Camping with Rowan

This weekend, we went camping in the rain. In the morning, as the sun came out, a sister and brother wandered into our campsite and peered into our tent to say hello to our daughter.
We emerged for introductions and to play, and as the little brother followed Dan, the two girls went about the typical “I have that, too” introduction that six year olds do. The morning was going along smoothly, and as we prepared breakfast, C was happy to have two new friends. Eventually, her new friend (whom I’ll fictionally refer to as “S”), picked up my phone off the table, pushed the button, and saw the photo of C and Rowan.
S: “C has a little brother, too. Where is he?”
Me: “He died”
S: “Why?”
C: “The doctors gave him anesthesia and they weren’t supposed to”
S: “That is sad”
C: “Yeah”
S: “I share a room with my little brother”
C: “Me and Rowan shared a room, too”
S: “Let’s go play in the meadow”
C: “Okay”
They wander off, exploring, playing on logs, saving the Earth picking up trash, and taking turns pulling S’s little brother around with a bungee cord (don’t ask me why, it seemed like a fantastic idea to all three of them)
Next, they all wander to the campsite next door, and run into S’s mom.
S: “Mom, C has a little brother that died”
C: “The doctors gave him anesthesia, and they killed him”

As I overhear, I hold my breath. The world seeming to slow down around me, as so many previous scenarios swim through my mind. Will the mom say something to try to dampen or change reality? Will she pull away C’s new friend, leaving C to need comfort at another disappointment? (Yes, these things are the norm, rather than the exception)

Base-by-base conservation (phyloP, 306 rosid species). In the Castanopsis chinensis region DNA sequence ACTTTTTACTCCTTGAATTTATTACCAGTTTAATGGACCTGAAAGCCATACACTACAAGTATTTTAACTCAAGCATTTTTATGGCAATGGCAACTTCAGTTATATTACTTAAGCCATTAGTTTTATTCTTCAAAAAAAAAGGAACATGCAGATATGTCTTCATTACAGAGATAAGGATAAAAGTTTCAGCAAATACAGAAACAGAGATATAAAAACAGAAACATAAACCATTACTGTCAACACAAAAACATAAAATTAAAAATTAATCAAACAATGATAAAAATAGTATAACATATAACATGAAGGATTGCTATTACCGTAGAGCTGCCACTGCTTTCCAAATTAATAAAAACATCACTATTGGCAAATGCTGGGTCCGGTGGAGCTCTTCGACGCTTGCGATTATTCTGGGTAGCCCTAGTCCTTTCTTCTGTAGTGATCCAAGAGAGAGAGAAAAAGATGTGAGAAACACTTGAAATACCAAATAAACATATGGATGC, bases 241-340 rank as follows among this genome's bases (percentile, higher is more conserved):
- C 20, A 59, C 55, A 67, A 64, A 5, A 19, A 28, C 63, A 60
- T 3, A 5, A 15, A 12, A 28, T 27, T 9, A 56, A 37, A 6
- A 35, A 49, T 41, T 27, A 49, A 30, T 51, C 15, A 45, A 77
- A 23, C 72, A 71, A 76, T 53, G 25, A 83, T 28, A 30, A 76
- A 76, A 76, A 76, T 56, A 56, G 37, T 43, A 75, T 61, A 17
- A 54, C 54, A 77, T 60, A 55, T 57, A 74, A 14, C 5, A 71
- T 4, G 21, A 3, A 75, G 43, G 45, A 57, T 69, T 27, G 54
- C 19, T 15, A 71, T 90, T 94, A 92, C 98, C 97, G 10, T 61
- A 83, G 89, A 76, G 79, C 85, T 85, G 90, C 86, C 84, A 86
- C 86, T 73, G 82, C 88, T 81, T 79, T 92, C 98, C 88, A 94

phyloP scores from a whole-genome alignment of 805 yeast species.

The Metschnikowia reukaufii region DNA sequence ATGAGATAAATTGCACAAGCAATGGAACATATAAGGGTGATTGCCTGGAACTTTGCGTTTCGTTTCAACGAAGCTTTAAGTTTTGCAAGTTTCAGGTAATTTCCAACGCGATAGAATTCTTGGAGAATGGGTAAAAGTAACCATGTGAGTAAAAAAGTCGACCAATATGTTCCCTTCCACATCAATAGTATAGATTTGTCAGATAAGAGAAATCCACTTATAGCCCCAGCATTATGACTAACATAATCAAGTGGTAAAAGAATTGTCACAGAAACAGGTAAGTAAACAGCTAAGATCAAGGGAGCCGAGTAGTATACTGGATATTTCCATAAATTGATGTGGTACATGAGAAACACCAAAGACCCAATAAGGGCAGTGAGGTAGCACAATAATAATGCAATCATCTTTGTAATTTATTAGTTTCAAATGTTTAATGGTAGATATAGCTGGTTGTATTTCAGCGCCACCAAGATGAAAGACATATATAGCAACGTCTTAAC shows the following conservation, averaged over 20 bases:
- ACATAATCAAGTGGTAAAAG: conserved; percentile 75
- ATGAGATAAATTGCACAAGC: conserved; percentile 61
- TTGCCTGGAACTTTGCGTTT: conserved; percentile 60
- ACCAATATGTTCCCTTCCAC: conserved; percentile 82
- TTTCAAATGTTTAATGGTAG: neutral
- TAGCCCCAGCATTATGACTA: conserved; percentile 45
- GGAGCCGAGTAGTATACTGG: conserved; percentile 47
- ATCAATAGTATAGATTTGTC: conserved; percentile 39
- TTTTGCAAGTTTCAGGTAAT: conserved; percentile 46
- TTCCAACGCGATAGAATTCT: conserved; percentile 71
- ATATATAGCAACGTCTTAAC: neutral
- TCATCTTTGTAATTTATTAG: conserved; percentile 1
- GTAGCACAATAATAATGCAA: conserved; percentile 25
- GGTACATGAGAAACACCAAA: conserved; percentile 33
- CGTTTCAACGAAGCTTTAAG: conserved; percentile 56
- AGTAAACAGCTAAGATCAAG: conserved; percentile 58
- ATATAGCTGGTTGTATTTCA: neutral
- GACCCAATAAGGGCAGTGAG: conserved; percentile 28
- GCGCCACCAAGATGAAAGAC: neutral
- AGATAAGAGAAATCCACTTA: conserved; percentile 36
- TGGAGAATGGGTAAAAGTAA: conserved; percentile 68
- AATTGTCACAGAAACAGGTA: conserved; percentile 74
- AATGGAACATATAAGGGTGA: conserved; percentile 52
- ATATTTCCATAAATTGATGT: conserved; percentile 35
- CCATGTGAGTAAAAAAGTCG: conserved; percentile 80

“That’s very sad” says S’s mom. And both girls move on to the next item on their list.
A little while later, we parents meet. Parent introductions that are always more difficult than kids’. Eventually, our story gets mentioned. I slip them our card that says boldly ‘Special Needs Discrimination in Healthcare’, and I hold my breath again. She reads it, puts it in her pocket, and says “I’ll read it”. “How long ago?” she asks, followed by “Wow, that’s just yesterday”. “Yes”, I answer, “it all depends on your perspective, but it feels like yesterday to me.” And a few awkward moments of us all staring silently into the meadow.

A little more small talk, and then the conversation becomes easier. We chat about the storm, and about how we each bought our cars for camping with two kids. We chat about work, and school, and the trips we took with Rowan. They tell us how their toddler is always hungry, and C talks about how Rowan always tried to eat everyone’s food.
And it was easy.

As the day passes, each family packs up our belongings, as the kids imagine they are gazing at the stars.
And, instead of witnessing their relief at the exit, I’m handed a paper with an email address, “Let’s go camping again”.

Friends, afraid, become strangers.

And strangers, not afraid, become friends.